While the Trump administration has been cozying up to steel, it's also showed some love for another sector: aluminum. Love is a battlefield, and the administration announced the deployment of a seldom-used weapon in the war against imports: a Section 232 investigation, used to determine whether imports could impact national security. Joe Innace considers whether the investigations are the whisperings of sweet nothings or the start of a more serious relationship. Further, could Canada find itself in the spotlight, and could prices be affected?
Read more details about the US initiating a Section 232 probe on steel imports' impact on national security, and then read our analysis of what Trump's steel directive means for US national security.
Related: Find more content about Trump's administration in our news and analysis feature.
US demonstrates allegiance to aluminum, steel through import investigations
By Joe Innace, content director, Americas metals
Welcome to The Snapshot, a series examining the forces shaping and driving global commodities markets today.
In my last Snapshot video, I talked about how the Trump Administration was showing great affection for American steel producers.
Guess what? Since then, that infatuation has turned to passion.
Trump has consistently been saying things to make the US steel industry feel appreciated. During his first 100 days, Trump delivered on many campaign promises — if not legislatively — but by signing executive orders and memoranda related to steel.
The president has been executing on the trade front. He withdrew from the Trans-Pacific Partnership—an action that filled American steelmakers with glee, and he signed an executive order to beef up trade enforcement at the borders and improve the collection of duties.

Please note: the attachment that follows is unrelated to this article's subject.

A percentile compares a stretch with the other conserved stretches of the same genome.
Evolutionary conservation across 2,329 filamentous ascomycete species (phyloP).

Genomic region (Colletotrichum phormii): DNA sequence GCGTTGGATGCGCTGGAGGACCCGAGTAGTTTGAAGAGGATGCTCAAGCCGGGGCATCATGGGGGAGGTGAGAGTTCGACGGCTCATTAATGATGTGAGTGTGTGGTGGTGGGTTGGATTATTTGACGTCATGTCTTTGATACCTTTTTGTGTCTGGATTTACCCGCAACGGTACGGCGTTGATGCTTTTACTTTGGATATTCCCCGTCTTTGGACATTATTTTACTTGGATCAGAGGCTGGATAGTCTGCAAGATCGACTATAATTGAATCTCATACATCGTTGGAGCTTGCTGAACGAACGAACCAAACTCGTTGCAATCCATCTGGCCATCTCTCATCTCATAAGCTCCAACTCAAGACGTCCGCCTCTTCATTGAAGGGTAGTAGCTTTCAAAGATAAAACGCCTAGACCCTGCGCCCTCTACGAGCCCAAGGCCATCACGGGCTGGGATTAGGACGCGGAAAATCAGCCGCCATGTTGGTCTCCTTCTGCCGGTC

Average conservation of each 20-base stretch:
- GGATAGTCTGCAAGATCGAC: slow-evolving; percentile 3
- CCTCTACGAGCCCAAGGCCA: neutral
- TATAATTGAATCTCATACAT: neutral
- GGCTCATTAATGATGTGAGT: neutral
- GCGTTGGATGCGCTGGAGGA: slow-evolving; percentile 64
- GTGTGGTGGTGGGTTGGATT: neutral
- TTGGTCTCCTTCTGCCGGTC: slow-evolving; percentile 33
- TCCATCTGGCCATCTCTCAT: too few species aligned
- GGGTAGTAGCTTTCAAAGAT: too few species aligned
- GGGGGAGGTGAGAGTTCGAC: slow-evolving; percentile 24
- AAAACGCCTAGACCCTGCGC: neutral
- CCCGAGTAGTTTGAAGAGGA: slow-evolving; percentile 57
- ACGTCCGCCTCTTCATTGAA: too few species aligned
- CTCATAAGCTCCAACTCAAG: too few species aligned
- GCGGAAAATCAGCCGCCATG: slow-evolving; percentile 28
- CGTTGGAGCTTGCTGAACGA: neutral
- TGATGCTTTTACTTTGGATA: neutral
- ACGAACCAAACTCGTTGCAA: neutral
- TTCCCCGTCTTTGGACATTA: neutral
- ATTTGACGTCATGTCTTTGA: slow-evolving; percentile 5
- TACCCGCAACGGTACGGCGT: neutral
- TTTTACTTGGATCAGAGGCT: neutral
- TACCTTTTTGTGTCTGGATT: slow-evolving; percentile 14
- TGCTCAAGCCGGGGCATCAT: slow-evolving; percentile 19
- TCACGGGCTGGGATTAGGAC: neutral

Now, any relationship hits some bumps. And on April 12th, President Trump said he would not name China a currency manipulator. Big steel did not like that — some thought he’d lost that loving feeling, but overall, steelmakers still stood by their man.
And about a week later, their loyalty was rewarded. On April 20, proving love is a battlefield, Secretary of Commerce Wilbur Ross announced the deployment of a seldom-used weapon in the war against imported steel — a Section 232 investigation.
Section 232 investigation is used to determine impact of imports on national security
Section 232 is part of the Trade Expansion Act of 1962 and is used to determine the impact of imports on national security. But while Trump was cozying up to steel, his eye was wandering to another metal. And the next week, a Section 232 investigation was also announced for …
Section 232 investigations ordered for both steel and aluminum
To be clear: Import restrictions of steel and aluminum on the grounds of national security have not yet been ordered by the US. What has been ordered are two investigations to assess the respective situations. This could turn out to be the whispering of sweet nothings, or it could turn out to be an everlasting love triangle featuring the Administration, steel and aluminum.
Potentially complicating the relationship: Substantially more primary aluminum is produced in Canada than in the US — and there is a lot of cross-border trade.
At the steel briefing, Ross emphasized that the net effect of any tariffs, if it came to that, would not be to prohibit foreign imports. Rather, he said, it “will be to change the price.” But a change in prices, however dotingly motivated, can be a slippery slope. And it’s important to remember that steel and aluminum are globally traded commodities. In an ideal world, their prices are determined by natural market forces. And when governments intervene with duties and tariffs, well, sometimes you can’t hurry love.
Until next time on the Snapshot — we’ll be keeping an eye on the markets.